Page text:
Glastonbury Town Council approves new zoning for town center
By Steve Smith - Staff Writer
Glastonbury - posted Fri., Jan. 17, 2014
After a long process, the Glastonbury Town Council approved the creation of a Town Center Zone, which would provide for mixed-use (residential and commercial) in the town's center. The changes to the zone include a 40,000-square-foot minimum lot area, and a maximum floor area of 40,000 square feet – both of which had been the subject of discussion at previous public hearings with the town council and zoning commission.
Residents had their last chance to weigh in on the changes.
Johnny Cake Lane resident Audrey Antonich said she had hoped that the zoning regulations would require businesses to have facades more in line with the character of Glastonbury. “What worries me is if we're going to be continuing with this type of new building that will be going up, that really doesn't do what we need in this town,” Antonich said, adding that she has been displeased with the appearance of some other recently-built establishments.
C.J. Mozzochi, an Evergreen Lane resident who also owns property on Hebron Avenue, within the zone, said he supports the new zone. “It unifies some disparate zoning there now,” Mozzochi said. “The other feature I like is that it gives the option for some residential, like if you own a building and want to add some residential to the top floor, or something like that.”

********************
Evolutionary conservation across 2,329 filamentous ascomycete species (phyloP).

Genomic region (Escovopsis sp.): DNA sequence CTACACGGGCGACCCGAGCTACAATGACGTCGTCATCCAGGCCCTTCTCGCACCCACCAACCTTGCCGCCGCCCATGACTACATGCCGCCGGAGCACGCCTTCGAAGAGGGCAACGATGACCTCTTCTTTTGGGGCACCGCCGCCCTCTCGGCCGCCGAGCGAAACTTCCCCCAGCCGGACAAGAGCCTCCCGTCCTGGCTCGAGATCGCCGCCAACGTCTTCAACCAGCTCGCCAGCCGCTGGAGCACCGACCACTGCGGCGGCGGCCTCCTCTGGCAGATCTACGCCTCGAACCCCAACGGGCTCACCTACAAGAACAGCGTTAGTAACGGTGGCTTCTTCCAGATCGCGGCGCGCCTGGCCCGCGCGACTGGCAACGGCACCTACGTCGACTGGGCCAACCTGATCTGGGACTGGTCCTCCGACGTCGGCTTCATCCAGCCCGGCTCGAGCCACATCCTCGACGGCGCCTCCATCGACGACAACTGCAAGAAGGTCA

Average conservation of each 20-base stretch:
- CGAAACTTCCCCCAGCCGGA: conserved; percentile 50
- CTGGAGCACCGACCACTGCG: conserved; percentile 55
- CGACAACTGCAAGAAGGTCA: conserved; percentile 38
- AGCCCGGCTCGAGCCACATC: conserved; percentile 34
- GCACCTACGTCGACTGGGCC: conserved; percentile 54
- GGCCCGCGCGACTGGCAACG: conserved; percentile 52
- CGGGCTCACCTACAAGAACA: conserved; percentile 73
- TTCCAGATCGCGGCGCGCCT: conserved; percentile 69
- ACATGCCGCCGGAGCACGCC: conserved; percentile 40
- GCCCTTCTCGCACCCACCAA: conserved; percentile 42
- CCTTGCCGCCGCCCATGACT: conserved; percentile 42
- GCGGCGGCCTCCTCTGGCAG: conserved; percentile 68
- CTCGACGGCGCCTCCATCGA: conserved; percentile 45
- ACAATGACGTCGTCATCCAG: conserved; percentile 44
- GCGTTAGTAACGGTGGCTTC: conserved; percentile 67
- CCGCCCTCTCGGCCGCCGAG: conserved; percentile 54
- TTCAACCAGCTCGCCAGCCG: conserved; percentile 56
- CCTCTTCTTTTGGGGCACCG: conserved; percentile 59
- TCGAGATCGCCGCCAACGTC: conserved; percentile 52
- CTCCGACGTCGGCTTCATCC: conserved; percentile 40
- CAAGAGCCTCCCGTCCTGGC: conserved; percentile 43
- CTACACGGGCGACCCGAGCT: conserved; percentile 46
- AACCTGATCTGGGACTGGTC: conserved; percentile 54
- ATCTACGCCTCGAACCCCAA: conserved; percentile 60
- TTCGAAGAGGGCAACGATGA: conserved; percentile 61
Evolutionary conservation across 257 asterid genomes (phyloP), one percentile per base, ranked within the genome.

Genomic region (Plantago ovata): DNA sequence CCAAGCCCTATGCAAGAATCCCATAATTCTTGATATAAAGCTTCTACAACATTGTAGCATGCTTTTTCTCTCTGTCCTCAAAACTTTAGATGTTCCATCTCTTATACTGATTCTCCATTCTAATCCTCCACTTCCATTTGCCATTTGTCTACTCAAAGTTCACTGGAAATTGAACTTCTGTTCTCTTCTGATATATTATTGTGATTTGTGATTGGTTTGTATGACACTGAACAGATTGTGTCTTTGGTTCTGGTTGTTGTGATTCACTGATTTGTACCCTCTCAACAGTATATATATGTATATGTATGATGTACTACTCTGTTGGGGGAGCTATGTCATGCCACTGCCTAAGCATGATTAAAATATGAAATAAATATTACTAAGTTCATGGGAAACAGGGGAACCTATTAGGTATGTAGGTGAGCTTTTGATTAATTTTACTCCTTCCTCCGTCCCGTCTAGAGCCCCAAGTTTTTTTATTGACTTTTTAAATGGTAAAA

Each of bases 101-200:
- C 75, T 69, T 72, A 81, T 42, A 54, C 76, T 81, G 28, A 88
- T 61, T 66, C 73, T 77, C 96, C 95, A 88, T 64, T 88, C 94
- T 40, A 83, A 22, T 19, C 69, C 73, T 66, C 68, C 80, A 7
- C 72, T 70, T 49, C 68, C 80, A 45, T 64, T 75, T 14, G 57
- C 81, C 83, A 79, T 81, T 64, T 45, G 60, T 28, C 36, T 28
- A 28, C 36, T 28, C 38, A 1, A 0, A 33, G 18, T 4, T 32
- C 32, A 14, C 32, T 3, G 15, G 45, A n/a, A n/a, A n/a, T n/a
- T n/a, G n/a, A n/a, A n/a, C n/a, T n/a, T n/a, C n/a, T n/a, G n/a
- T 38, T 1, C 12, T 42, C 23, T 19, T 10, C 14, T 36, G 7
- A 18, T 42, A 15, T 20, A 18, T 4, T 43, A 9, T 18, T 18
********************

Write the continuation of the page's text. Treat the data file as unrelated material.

Council members said they were satisfied that they had heard all opinions and explored all of the information and options in creating the new regulations.
Councilman Whit Osgood said the zoning changes, which will go into effect Jan. 30, could possibly be changed again in the future, as Glastonbury's center takes shape. “This is an ongoing process, but a step in the right direction,” he said. “We may want to look at a downtown core area, which is smaller, to consider lot sizes in the future, or some other issues, as well.”
“I think it will be good for Glastonbury,” said Councilman Larry Byar.
“This adaptation speaks perfectly well to our plan of development,” said Councilman Bill Finn. “It will be the economic engine that helps Glastonbury move forward.”
“I think this change puts us in a good stead for the future,” said Councilman Tim Coon. “We are going to improve, and continue to improve.”
The vote was 7-1, with Councilman Tom Gullotta absent. Councilman Kurt Cavanaugh was the lone dissenting vote. Adding that while he agrees with 99 percent of what the zoning change entails, he said he felt that it didn't properly address the needs of nearby residents, especially those in the residentially-zoned neighborhoods of Melrose and Medford Streets and Linden and Clinton Streets.
“I think we're creating an island there,” Cavanaugh said. “I'm not too comfortable with zoning on one side of the street, and then you look across the street and it's a different zoning. I don't want to take away from what we're trying to do... but, this troubles me. Just leaving residential in the middle there, like an island, is not my idea of a mixed use, retail/commercial establishment type of zone. I don't think this is fair to the people remaining there.”